Every region of the world since the end of the Cold War has seen examples of regimes that operate within a legal and constitutional framework, but attempt to rig the system to stay in power. This has been called ‘competitive authoritarianism’ because some competition is allowed, but leaders attempt to govern in an authoritarian manner. In many cases, they justify their attempts to prolong their rule with populist appeals. Over the past year, Argentina and Venezuela have demonstrated this model with extraordinary clarity , writes Dr Joseph S. Tulchin.
In Argentina, former President Cristina Fernandez de Kirchner wanted to run for a third term, despite a constitutional prohibition against doing so. She could not get the votes in Congress to amend the constitution. Polls throughout 2014 made it clear that a large majority of Argentinians wanted their president to play by the rules.
On December 10, 2015, Mauricio Macri of the Let’s Change (Cambiemos) opposition coalition was sworn in as president, having beaten Ms Kirchner’s chosen successor. The opposition also won gubernatorial elections in the five most populous jurisdictions in the country. Ms Kirchner stepped down and left town in a huff.
In Venezuela, the opposition coalition, the Democratic Unity Roundtable, won a landslide victory last week in legislative elections taking more than two-thirds of the seats in the National Assembly. They got 56 per cent of votes against 41 per cent for the government. The problem in Venezuela is that you cannot govern from the national assembly. There has to be some sort of collaboration between the executive and the legislature.
Unlike in Argentina, the majority of Venezuelans who voted against the government were expressing dissatisfaction with the state of the economy, not necessarily with the lack of democracy. The price of oil, Venezuela's only noteworthy export, has fallen more than 60 per cent in the past year. Budget revenue has plummeted, inflation is over 100 per cent, basic staples are missing from the store shelves, and hospitals are closing because they have no medicine.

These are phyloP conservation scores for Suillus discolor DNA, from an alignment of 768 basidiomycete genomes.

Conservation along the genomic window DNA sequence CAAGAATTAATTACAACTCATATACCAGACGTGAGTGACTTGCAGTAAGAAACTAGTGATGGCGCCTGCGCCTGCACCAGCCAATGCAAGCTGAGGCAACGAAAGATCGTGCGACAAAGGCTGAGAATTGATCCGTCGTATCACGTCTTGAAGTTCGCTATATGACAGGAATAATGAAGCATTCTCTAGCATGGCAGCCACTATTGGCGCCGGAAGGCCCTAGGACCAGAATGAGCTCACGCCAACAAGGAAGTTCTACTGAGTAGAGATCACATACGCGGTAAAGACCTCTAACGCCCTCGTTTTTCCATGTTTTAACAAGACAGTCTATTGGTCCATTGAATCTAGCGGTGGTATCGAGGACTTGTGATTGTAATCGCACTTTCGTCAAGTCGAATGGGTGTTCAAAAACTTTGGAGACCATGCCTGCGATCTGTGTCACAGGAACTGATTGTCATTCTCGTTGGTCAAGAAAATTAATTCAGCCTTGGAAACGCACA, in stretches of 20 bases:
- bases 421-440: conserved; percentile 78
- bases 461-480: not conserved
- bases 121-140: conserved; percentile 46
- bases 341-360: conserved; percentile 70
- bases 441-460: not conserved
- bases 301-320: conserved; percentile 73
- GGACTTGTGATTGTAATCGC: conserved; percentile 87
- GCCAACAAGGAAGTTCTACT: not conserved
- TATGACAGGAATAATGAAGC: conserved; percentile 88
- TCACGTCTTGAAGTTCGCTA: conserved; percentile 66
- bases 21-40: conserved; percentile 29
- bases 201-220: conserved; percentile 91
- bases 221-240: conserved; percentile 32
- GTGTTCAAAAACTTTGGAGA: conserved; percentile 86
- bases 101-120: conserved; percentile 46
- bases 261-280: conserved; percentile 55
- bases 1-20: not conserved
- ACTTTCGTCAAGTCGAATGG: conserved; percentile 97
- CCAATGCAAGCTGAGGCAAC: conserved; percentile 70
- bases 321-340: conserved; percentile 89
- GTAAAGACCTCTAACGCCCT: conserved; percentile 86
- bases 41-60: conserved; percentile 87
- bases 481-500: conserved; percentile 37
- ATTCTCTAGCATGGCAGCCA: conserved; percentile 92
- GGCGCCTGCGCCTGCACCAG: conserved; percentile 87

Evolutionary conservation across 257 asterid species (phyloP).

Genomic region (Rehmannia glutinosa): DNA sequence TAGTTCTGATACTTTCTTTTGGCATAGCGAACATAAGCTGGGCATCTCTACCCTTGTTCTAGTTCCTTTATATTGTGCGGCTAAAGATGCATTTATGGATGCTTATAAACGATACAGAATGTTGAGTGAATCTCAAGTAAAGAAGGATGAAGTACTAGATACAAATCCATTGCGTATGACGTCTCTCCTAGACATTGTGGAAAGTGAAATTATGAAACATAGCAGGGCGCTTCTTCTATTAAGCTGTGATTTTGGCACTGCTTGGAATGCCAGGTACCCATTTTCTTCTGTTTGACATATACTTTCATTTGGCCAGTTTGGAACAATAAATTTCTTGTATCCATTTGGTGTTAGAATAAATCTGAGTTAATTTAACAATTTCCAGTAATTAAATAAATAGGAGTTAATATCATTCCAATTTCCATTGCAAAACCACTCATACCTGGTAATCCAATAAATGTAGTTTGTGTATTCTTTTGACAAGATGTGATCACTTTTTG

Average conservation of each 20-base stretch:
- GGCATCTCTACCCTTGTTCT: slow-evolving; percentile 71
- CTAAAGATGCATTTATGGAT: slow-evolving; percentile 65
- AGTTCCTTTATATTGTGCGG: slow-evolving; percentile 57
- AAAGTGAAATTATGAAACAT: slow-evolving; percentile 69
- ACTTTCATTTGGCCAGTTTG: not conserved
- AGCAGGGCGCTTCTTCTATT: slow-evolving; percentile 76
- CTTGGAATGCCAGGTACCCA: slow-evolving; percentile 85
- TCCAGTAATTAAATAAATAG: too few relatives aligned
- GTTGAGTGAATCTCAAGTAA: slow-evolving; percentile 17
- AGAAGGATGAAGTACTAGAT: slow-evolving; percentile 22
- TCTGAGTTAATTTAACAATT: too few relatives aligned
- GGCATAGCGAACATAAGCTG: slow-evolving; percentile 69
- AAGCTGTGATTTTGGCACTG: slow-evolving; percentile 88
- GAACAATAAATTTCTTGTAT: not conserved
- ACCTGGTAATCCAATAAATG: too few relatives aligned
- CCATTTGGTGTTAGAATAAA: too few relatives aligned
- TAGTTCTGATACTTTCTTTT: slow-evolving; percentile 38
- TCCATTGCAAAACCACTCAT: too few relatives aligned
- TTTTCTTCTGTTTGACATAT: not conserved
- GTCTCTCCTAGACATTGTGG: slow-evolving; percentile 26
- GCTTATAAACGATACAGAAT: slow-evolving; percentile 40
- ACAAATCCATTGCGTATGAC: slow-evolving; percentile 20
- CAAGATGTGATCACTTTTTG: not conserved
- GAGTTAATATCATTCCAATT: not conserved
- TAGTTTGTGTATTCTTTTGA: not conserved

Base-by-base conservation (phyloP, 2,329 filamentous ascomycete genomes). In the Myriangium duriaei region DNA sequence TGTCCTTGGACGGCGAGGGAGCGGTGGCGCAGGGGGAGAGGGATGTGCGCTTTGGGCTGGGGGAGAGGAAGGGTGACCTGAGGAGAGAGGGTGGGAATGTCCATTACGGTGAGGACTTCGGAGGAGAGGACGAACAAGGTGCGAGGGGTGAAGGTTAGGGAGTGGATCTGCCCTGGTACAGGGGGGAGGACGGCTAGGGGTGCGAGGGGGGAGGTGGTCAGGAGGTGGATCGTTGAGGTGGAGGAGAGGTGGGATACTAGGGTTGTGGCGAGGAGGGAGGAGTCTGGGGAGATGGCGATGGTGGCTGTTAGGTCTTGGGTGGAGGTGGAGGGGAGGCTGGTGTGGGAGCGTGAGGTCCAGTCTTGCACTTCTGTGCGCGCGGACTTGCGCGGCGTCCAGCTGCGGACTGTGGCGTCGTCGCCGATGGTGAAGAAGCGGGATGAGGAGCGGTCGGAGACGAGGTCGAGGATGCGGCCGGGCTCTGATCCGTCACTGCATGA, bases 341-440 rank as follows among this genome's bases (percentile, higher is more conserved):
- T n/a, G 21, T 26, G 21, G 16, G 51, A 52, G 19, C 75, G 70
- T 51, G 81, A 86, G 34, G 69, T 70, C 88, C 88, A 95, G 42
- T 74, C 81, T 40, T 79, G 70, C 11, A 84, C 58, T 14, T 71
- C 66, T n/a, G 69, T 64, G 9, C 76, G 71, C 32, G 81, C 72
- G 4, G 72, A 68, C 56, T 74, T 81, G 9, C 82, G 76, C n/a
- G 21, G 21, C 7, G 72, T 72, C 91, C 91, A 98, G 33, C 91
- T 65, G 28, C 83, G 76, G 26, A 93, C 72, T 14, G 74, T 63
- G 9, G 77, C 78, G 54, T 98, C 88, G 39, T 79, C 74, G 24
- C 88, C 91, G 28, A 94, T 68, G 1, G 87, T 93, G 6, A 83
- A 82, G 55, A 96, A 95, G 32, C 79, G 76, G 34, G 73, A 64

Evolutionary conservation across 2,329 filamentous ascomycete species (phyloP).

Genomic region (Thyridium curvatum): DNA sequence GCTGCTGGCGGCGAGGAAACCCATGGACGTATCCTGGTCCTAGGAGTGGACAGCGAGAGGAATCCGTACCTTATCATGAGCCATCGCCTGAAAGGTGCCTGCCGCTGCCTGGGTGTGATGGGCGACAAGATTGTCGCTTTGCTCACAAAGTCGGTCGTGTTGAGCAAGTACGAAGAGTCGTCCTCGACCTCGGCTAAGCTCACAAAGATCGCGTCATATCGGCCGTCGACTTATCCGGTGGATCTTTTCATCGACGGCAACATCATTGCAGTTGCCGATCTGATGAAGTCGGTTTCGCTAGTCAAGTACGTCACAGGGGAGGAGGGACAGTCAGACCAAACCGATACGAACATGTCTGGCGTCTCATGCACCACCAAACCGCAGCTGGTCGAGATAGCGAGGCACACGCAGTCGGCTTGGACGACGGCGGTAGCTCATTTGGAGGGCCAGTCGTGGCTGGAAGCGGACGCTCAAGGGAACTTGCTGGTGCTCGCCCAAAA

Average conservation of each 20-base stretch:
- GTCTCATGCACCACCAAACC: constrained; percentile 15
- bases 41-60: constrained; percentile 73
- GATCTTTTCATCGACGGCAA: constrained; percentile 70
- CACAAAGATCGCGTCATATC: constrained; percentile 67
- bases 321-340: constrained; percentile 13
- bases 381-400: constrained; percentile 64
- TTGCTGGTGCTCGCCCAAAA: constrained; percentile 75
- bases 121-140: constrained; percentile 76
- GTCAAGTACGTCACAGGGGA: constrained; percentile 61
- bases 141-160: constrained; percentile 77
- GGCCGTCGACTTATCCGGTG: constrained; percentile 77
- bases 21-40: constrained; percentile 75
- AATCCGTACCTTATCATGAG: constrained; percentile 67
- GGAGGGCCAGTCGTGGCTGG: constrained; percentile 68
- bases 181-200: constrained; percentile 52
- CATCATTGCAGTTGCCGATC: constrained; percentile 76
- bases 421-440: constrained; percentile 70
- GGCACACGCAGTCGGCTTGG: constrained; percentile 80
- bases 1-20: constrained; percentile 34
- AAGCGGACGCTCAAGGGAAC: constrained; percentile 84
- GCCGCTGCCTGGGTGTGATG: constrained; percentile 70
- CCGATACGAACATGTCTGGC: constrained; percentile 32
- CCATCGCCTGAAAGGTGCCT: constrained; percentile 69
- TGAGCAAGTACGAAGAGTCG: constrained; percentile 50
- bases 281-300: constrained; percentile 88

To meet these challenges, the new parliamentary majority – which takes office on January 6, 2016 – will need to work with the executive. Dissension within the opposition coalition will hinder collaboration. The majority moderates are willing to cooperate with President Nicolas Maduro, while the smaller radical faction wants him out, fast.
Even if he were willing to cooperate, Mr Maduro is hindered by party colleagues who are knee-deep in corruption. Some are even involved in drug trafficking. If brought into public view these activities would expose them to the threat of legal action. This was made clear recently when United States prosecutors indicated they would file charges against two of Maduro’s closest allies, bringing to five the number of current and former officials under indictment in the US.
Mr Maduro has few good options. His best bet is to cooperate, or appear to do so, by working to clean up the economic mess. That would deprive the opposition's radical wing of their main argument to get rid of him and allow the ruling party to stay in power until the next elections in 2017. Mr Maduro's other options include blocking the assembly, refusing to share power and clamping down even more on the media and street protesters.
Given the international context, the latter looks unlikely. Both Mr Macri and President Dilma Rousseff of Brazil (not to mention authorities in the US), have warned him that such moves would risk Venezuela being ousted from the Mercosur trade group and the UNASUR community of South American nations.
The space for political competition in two semi-authoritarian states just got larger. In Argentina, the opposition has captured the executive branch; in Venezuela, the legislature. Now the election victors must show what they can do with the space they have won.